Cokie Roberts and Steven V. Roberts

The Struggles to Come

Gov. Bobby Jindal of Louisiana, who would dearly love to be president, recently berated his fellow Republicans for insufficient fortitude in opposing President Obama's executive orders that gave legal protection to millions of undocumented immigrants.

"It's time for our Republican leaders in Congress to grow a spine," he thundered at a gathering of conservative activists. "It's time for them to do the job we elected them to do."

But other Republicans suggested it was time for folks like Jindal to grow a brain. In their view, blocking funds for the Department of Homeland Security -- as a way of forcing the president to back down on immigration -- was a foolish and futile exercise that would blemish the GOP's brand just as the 2016 presidential campaign takes shape.

"We've engaged in an exercise of tactical malpractice, self-delusion and self-destruction," lamented Rep. Charlie Dent, a moderate from Pennsylvania. "Some folks have a harder time to face the political reality than others."

He's right about self-delusion, and in the end, the Brains beat the Spines. House Speaker John Boehner was forced to confront "political reality" and allow passage of a DHS funding bill containing no restrictions on Obama's immigration policy.

But that fight revealed a series of political realities that will not go away. And any hope for bipartisan cooperation over the next two years -- which flared briefly after Republicans took control of the Senate last November -- is flickering badly.

The first reality is that Senate Democrats have united behind the hard-nosed tactics of their leader, Harry Reid, and are ready to employ a device they deeply despised when Republicans used it against them: the filibuster. In fact, Democrats so hated Republican filibusters that they invoked the so-called "nuclear option" and changed the rules to ban their use against many presidential appointments and judicial nominations.

That was then. Now the Democrats, after losing their Senate majority, have fervently embraced the filibuster. Four times Senate Republicans tried to move a DHS funding bill containing restrictions against Obama's immigration policy attached by the House. Four times they failed -- with not a single Democrat defecting.

The second reality is a sharp split in Republican ranks between the Spines and the Brains. The Spines agree with Jindal, that they were elected to defy Obama at every turn, and they have absolutely no interest in any sort of compromise. Moreover, many were elected in districts deliberately drawn to guarantee a GOP victory and protect them from any kind of political accountability. So they pay no price back home for their intransigence.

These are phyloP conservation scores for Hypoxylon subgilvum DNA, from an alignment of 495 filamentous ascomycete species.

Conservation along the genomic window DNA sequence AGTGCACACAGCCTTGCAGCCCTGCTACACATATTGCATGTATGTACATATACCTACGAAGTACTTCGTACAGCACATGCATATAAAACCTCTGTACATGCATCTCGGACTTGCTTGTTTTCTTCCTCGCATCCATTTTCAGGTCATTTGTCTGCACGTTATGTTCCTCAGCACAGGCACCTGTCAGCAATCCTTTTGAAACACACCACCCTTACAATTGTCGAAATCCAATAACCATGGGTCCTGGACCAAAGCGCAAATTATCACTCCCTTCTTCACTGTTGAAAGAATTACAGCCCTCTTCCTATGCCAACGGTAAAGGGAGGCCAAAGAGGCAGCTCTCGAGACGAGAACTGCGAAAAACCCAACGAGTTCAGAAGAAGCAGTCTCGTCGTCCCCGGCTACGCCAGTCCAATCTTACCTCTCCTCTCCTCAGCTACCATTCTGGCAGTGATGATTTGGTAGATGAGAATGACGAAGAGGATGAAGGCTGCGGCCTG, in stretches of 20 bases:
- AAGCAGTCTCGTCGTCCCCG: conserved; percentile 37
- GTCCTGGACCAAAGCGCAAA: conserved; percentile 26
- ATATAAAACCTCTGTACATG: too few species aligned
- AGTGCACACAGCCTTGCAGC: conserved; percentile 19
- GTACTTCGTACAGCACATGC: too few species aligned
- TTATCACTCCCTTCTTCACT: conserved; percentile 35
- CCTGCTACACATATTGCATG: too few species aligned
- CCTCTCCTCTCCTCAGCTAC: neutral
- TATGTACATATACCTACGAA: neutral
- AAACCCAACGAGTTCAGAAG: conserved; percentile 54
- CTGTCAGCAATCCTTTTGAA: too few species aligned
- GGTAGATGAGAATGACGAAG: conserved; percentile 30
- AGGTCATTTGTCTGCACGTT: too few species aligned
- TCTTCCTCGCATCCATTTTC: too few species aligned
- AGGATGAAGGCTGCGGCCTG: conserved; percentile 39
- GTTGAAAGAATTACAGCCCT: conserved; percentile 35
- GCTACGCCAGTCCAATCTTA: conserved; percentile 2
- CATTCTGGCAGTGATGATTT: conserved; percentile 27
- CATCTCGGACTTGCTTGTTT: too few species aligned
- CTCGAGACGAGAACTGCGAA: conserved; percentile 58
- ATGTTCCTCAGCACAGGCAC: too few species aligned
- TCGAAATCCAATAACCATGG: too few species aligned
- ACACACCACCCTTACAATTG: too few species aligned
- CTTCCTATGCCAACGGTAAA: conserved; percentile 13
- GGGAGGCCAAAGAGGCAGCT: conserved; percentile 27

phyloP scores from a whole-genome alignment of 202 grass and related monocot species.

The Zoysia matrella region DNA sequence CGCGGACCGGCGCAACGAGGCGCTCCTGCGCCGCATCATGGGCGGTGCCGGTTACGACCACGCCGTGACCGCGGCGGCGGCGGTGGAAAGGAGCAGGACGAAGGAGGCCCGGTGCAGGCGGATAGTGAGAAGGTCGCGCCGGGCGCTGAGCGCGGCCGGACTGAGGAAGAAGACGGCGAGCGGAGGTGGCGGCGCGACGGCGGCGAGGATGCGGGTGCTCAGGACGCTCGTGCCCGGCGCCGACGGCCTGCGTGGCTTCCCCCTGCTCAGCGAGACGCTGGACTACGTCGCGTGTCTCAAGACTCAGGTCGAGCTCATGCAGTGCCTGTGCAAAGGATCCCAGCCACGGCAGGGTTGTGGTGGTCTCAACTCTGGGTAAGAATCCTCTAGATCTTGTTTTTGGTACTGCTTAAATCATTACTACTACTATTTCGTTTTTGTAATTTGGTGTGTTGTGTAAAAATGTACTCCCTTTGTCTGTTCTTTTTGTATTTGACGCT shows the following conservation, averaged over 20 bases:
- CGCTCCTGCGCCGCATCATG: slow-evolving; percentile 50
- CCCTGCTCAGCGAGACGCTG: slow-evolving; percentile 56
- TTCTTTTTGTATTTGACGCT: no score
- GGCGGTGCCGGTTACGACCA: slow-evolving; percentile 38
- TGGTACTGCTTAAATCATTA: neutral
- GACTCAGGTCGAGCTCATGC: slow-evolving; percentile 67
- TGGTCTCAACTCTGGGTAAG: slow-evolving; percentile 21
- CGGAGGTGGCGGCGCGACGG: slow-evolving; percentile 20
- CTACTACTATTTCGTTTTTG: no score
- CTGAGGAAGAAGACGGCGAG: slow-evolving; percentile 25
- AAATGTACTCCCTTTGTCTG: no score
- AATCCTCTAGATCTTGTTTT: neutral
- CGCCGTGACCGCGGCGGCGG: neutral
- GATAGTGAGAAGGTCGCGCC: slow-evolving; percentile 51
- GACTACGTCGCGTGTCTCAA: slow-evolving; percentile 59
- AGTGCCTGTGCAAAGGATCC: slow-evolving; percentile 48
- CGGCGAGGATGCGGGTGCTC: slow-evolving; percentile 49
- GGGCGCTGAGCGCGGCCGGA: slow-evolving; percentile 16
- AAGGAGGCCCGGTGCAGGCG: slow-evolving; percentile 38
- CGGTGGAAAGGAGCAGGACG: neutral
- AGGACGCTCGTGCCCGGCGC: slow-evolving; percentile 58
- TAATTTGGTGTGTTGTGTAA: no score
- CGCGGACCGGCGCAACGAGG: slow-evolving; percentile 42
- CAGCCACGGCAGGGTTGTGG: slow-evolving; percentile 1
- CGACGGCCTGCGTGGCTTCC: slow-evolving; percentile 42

The Brains counter that Republicans on a national level will pay a huge price if the Spines are allowed to dictate party policy. "It means trouble -- how many times can we go over the cliff and survive?" asked Rep. Peter King of New York.

Ed Rogers, a shrewd Republican strategist, wrote in the Washington Post that the rise of the Spines was a "bad omen" for his party, because a strategy of hardline confrontation would severely cripple the party's chances in 2016 with the centrist voters who usually decide elections.

"The Democrats are enjoying the spectacle and relaxing while the Republican brand erodes even further and the hole the purists are digging gets deeper," wrote Rogers.

But the third reality is that the Spines are probably here to stay. Many thoughtful analysts in both parties agree that the drawing of highly partisan district lines is a key reason for the rise of the Spines and their out-sized influence. As a result, 12 states have established some form of independent commission to draw those lines in a less partisan fashion.

The legality of those commissions is now being challenged in the Supreme Court, and a brief filed by two political scientists, Norm Ornstein and Thomas Mann, outlines the stakes. If the commissions are trashed, and raw political power dominates the drawing of district lines, two results will ensue, they write:

"Diminished electoral competition, which insulates representatives from their constituents; and an increasingly polarized Congress that takes cues from the most extreme and politically active partisans, with little incentive to compromise."

Unfortunately, the four conservative justices -- joined by swing vote Anthony Kennedy -- seemed unmoved by this reasoning during oral arguments this week. So the court is likely to make the problem worse, not better, by undermining the commissions and increasing the power of lawmakers "with little incentive to compromise."

The fight to fund DHS is over for now. But that struggle presages many more confrontations to come. That's just the reality.

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